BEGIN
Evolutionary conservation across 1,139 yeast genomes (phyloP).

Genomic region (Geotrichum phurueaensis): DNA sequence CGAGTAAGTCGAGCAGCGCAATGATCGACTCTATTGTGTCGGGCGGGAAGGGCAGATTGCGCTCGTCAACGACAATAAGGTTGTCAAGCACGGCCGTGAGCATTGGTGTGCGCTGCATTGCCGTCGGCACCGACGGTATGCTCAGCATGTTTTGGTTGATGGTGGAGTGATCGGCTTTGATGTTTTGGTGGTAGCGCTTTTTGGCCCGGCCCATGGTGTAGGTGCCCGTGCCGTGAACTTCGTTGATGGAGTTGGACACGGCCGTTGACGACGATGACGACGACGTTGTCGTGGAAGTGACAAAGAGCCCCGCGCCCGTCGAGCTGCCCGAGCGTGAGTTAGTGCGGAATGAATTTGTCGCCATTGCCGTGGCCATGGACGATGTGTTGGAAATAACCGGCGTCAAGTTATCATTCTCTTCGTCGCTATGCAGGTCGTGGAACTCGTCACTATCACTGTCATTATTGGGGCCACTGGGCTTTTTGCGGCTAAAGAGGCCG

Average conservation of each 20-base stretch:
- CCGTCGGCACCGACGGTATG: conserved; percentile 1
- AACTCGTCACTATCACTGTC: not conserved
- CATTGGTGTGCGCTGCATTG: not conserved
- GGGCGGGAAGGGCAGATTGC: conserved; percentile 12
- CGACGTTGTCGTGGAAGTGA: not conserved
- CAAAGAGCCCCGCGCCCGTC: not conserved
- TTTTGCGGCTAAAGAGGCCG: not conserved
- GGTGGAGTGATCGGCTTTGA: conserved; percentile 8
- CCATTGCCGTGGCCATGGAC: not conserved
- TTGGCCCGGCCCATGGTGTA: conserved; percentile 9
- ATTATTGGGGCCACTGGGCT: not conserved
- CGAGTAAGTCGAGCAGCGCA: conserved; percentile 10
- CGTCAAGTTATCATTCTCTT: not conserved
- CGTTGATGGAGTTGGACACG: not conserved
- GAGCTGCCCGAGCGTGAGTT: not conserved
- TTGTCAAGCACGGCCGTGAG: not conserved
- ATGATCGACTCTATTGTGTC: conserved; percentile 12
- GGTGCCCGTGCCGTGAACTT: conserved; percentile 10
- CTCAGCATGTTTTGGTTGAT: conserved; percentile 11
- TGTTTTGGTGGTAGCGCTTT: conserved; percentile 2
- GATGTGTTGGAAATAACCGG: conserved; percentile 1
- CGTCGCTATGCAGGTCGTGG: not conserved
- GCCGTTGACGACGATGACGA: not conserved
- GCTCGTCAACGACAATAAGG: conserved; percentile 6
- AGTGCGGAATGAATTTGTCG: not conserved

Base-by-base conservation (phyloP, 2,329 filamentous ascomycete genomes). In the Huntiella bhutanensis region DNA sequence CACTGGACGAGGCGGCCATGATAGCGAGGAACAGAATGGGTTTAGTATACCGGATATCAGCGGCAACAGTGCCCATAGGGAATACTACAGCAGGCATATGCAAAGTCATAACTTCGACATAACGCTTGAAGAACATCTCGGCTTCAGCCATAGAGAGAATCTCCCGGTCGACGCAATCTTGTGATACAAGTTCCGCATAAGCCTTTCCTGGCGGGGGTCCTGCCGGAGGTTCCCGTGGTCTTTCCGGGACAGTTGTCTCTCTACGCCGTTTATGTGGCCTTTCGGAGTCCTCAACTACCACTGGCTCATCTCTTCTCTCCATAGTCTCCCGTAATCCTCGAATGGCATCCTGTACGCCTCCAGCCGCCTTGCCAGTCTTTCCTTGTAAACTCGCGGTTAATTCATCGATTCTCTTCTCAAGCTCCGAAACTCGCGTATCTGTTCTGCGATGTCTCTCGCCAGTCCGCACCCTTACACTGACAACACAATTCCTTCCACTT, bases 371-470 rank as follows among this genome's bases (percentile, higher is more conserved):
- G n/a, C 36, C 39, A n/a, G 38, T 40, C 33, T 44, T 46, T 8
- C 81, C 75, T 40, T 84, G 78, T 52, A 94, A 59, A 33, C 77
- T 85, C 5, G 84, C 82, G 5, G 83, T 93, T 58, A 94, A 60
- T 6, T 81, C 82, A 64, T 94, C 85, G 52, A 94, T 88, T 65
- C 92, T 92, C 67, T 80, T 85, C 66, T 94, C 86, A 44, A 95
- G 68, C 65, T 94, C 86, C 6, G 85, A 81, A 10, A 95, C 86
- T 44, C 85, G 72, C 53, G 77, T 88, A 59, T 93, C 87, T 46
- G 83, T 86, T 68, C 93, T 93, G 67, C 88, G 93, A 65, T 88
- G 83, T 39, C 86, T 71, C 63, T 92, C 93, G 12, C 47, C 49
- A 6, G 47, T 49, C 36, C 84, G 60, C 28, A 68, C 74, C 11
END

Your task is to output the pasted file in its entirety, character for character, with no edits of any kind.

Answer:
Evolutionary conservation across 1,139 yeast genomes (phyloP).

Genomic region (Geotrichum phurueaensis): DNA sequence CGAGTAAGTCGAGCAGCGCAATGATCGACTCTATTGTGTCGGGCGGGAAGGGCAGATTGCGCTCGTCAACGACAATAAGGTTGTCAAGCACGGCCGTGAGCATTGGTGTGCGCTGCATTGCCGTCGGCACCGACGGTATGCTCAGCATGTTTTGGTTGATGGTGGAGTGATCGGCTTTGATGTTTTGGTGGTAGCGCTTTTTGGCCCGGCCCATGGTGTAGGTGCCCGTGCCGTGAACTTCGTTGATGGAGTTGGACACGGCCGTTGACGACGATGACGACGACGTTGTCGTGGAAGTGACAAAGAGCCCCGCGCCCGTCGAGCTGCCCGAGCGTGAGTTAGTGCGGAATGAATTTGTCGCCATTGCCGTGGCCATGGACGATGTGTTGGAAATAACCGGCGTCAAGTTATCATTCTCTTCGTCGCTATGCAGGTCGTGGAACTCGTCACTATCACTGTCATTATTGGGGCCACTGGGCTTTTTGCGGCTAAAGAGGCCG

Average conservation of each 20-base stretch:
- CCGTCGGCACCGACGGTATG: conserved; percentile 1
- AACTCGTCACTATCACTGTC: not conserved
- CATTGGTGTGCGCTGCATTG: not conserved
- GGGCGGGAAGGGCAGATTGC: conserved; percentile 12
- CGACGTTGTCGTGGAAGTGA: not conserved
- CAAAGAGCCCCGCGCCCGTC: not conserved
- TTTTGCGGCTAAAGAGGCCG: not conserved
- GGTGGAGTGATCGGCTTTGA: conserved; percentile 8
- CCATTGCCGTGGCCATGGAC: not conserved
- TTGGCCCGGCCCATGGTGTA: conserved; percentile 9
- ATTATTGGGGCCACTGGGCT: not conserved
- CGAGTAAGTCGAGCAGCGCA: conserved; percentile 10
- CGTCAAGTTATCATTCTCTT: not conserved
- CGTTGATGGAGTTGGACACG: not conserved
- GAGCTGCCCGAGCGTGAGTT: not conserved
- TTGTCAAGCACGGCCGTGAG: not conserved
- ATGATCGACTCTATTGTGTC: conserved; percentile 12
- GGTGCCCGTGCCGTGAACTT: conserved; percentile 10
- CTCAGCATGTTTTGGTTGAT: conserved; percentile 11
- TGTTTTGGTGGTAGCGCTTT: conserved; percentile 2
- GATGTGTTGGAAATAACCGG: conserved; percentile 1
- CGTCGCTATGCAGGTCGTGG: not conserved
- GCCGTTGACGACGATGACGA: not conserved
- GCTCGTCAACGACAATAAGG: conserved; percentile 6
- AGTGCGGAATGAATTTGTCG: not conserved

Base-by-base conservation (phyloP, 2,329 filamentous ascomycete genomes). In the Huntiella bhutanensis region DNA sequence CACTGGACGAGGCGGCCATGATAGCGAGGAACAGAATGGGTTTAGTATACCGGATATCAGCGGCAACAGTGCCCATAGGGAATACTACAGCAGGCATATGCAAAGTCATAACTTCGACATAACGCTTGAAGAACATCTCGGCTTCAGCCATAGAGAGAATCTCCCGGTCGACGCAATCTTGTGATACAAGTTCCGCATAAGCCTTTCCTGGCGGGGGTCCTGCCGGAGGTTCCCGTGGTCTTTCCGGGACAGTTGTCTCTCTACGCCGTTTATGTGGCCTTTCGGAGTCCTCAACTACCACTGGCTCATCTCTTCTCTCCATAGTCTCCCGTAATCCTCGAATGGCATCCTGTACGCCTCCAGCCGCCTTGCCAGTCTTTCCTTGTAAACTCGCGGTTAATTCATCGATTCTCTTCTCAAGCTCCGAAACTCGCGTATCTGTTCTGCGATGTCTCTCGCCAGTCCGCACCCTTACACTGACAACACAATTCCTTCCACTT, bases 371-470 rank as follows among this genome's bases (percentile, higher is more conserved):
- G n/a, C 36, C 39, A n/a, G 38, T 40, C 33, T 44, T 46, T 8
- C 81, C 75, T 40, T 84, G 78, T 52, A 94, A 59, A 33, C 77
- T 85, C 5, G 84, C 82, G 5, G 83, T 93, T 58, A 94, A 60
- T 6, T 81, C 82, A 64, T 94, C 85, G 52, A 94, T 88, T 65
- C 92, T 92, C 67, T 80, T 85, C 66, T 94, C 86, A 44, A 95
- G 68, C 65, T 94, C 86, C 6, G 85, A 81, A 10, A 95, C 86
- T 44, C 85, G 72, C 53, G 77, T 88, A 59, T 93, C 87, T 46
- G 83, T 86, T 68, C 93, T 93, G 67, C 88, G 93, A 65, T 88
- G 83, T 39, C 86, T 71, C 63, T 92, C 93, G 12, C 47, C 49
- A 6, G 47, T 49, C 36, C 84, G 60, C 28, A 68, C 74, C 11